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This new artificial tree for Yun Zi has been a lot of fun! Zoo guests can watch our three-and-a-half-year-old panda climb all over it, and keepers can provide enrichment items in and on it in new ways. I love to watch our keepers hide food for Yun Zi in the tree’s little nooks and crannies and throw the bamboo up high where he has to work to get it. Although he did recently pay a little too much attention to the small elm tree in his enclosure, he has been a bit better about not destroying the poor “real” tree.
As we panda narrators watch him figure out how to maneuver his way to the top of the tree, keepers have the fun job of trying to make it more difficult for him. I always tell people that bears are really never given enough credit for being problem solvers (or starters, in Yun Zi’s case!). Yun Zi, like his siblings before him, is very good at figuring out different ways of remodeling the enclosures.
A Zoo guest recently asked me why the bears don’t have more grass and plants in the exhibits. Laughingly, I replied that we try all the time to add vegetation to the exhibits, but if the bears don’t like it or want to change it, there really isn’t a whole lot we can do. I still remember the morning we put grass in with Bai Yun and Yun Zi when he was a small cub. The Horticulture Department and many other bear keepers came down to help us get everything ready for the pandas. Every single time we came in to service the enclosure, Yun Zi had moved pieces of sod around, and Bai Yun had begun to flip sod pieces over as well. At every cleaning we had to put the puzzle back together for them and hope that it would take.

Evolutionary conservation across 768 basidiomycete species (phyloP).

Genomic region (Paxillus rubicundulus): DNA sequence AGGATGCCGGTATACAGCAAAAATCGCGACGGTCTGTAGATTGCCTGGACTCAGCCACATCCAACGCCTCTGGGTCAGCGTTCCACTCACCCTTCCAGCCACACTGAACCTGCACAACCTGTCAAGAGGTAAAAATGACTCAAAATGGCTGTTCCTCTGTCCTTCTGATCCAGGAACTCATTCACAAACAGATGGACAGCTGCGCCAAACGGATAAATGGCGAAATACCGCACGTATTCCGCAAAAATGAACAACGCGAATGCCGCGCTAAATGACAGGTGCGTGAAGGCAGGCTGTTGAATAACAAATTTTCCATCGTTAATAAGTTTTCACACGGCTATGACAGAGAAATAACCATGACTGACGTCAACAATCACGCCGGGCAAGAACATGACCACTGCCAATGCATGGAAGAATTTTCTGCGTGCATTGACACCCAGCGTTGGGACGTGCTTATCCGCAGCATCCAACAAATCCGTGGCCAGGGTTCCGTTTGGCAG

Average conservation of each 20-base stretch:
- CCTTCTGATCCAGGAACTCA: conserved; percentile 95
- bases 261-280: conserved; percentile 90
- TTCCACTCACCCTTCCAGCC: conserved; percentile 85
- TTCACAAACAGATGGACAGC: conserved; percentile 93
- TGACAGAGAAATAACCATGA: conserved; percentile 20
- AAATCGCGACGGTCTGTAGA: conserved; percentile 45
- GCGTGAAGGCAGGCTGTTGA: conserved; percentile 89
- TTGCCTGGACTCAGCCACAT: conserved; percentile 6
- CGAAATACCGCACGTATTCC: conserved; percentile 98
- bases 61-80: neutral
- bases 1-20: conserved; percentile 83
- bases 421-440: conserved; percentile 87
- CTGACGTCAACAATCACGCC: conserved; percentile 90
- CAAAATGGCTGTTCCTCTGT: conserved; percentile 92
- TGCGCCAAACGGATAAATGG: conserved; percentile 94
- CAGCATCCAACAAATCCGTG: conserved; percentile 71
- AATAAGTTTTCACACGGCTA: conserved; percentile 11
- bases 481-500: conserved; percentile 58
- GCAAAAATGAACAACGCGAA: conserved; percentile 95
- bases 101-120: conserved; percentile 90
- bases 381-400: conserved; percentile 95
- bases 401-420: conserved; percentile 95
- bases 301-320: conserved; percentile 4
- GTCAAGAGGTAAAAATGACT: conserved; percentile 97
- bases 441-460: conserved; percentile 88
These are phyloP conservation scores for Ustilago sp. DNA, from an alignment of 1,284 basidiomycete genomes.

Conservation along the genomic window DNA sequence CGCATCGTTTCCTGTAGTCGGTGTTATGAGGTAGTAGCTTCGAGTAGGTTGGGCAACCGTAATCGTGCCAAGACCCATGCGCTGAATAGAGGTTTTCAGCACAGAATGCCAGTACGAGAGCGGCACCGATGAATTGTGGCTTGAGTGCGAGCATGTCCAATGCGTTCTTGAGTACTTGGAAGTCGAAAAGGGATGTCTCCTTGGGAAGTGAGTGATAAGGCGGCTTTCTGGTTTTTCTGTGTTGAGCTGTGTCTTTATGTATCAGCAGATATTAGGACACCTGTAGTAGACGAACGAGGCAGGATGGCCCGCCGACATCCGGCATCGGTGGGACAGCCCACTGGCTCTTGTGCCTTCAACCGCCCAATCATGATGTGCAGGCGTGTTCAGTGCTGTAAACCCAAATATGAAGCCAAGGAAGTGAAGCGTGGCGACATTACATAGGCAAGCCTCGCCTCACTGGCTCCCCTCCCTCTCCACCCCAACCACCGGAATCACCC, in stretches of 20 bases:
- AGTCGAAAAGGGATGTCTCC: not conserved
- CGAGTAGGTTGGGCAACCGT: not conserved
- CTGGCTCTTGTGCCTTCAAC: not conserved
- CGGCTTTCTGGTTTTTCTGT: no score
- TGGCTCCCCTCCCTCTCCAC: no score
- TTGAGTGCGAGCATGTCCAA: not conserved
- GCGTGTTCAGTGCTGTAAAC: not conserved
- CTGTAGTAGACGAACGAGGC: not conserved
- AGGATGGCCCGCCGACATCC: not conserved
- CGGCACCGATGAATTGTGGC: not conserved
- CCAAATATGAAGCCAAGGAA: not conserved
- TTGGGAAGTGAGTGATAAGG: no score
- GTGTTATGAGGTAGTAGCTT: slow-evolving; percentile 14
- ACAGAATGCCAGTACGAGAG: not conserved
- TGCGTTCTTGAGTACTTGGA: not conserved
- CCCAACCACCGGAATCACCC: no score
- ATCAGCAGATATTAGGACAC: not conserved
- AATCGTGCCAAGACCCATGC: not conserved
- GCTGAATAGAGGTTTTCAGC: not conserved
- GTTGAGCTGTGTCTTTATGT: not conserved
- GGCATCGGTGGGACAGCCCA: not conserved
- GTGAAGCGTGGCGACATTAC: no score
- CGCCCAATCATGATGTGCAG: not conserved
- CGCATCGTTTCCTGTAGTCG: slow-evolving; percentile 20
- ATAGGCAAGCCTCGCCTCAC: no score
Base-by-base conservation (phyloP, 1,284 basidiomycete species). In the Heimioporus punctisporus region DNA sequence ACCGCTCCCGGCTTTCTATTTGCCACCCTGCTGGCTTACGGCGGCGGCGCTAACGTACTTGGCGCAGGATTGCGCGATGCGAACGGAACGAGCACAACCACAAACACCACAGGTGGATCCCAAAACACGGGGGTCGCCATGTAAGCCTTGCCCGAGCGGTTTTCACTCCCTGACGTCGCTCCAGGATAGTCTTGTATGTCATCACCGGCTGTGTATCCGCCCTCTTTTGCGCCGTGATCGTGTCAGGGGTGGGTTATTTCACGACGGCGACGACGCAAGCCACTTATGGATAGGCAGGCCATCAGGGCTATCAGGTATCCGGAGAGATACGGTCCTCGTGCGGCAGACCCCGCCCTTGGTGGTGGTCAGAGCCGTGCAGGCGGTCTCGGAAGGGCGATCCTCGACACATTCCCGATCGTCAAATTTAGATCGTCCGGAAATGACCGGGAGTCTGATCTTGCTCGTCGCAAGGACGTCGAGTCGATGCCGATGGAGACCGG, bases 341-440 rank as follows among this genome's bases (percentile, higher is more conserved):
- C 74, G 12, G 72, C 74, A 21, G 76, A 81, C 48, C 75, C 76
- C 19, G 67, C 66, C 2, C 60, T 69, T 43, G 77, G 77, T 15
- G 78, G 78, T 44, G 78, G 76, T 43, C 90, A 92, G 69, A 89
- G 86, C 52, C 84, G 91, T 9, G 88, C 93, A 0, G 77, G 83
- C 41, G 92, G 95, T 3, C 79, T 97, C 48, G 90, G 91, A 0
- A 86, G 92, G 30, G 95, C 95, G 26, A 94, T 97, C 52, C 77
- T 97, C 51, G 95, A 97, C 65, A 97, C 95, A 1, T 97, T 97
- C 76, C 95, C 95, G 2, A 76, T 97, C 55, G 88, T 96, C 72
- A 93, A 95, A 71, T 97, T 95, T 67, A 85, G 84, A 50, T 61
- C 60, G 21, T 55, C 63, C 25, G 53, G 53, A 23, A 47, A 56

Our keepers are always finding new ways to enrich our animals’ exhibits and try to out-smart our animals. We are grateful for the planning and dedication they give to each and every one of our animals!
Anastasia Horning is a panda narrator at the San Diego Zoo. Read her previous post, Living Life in Front.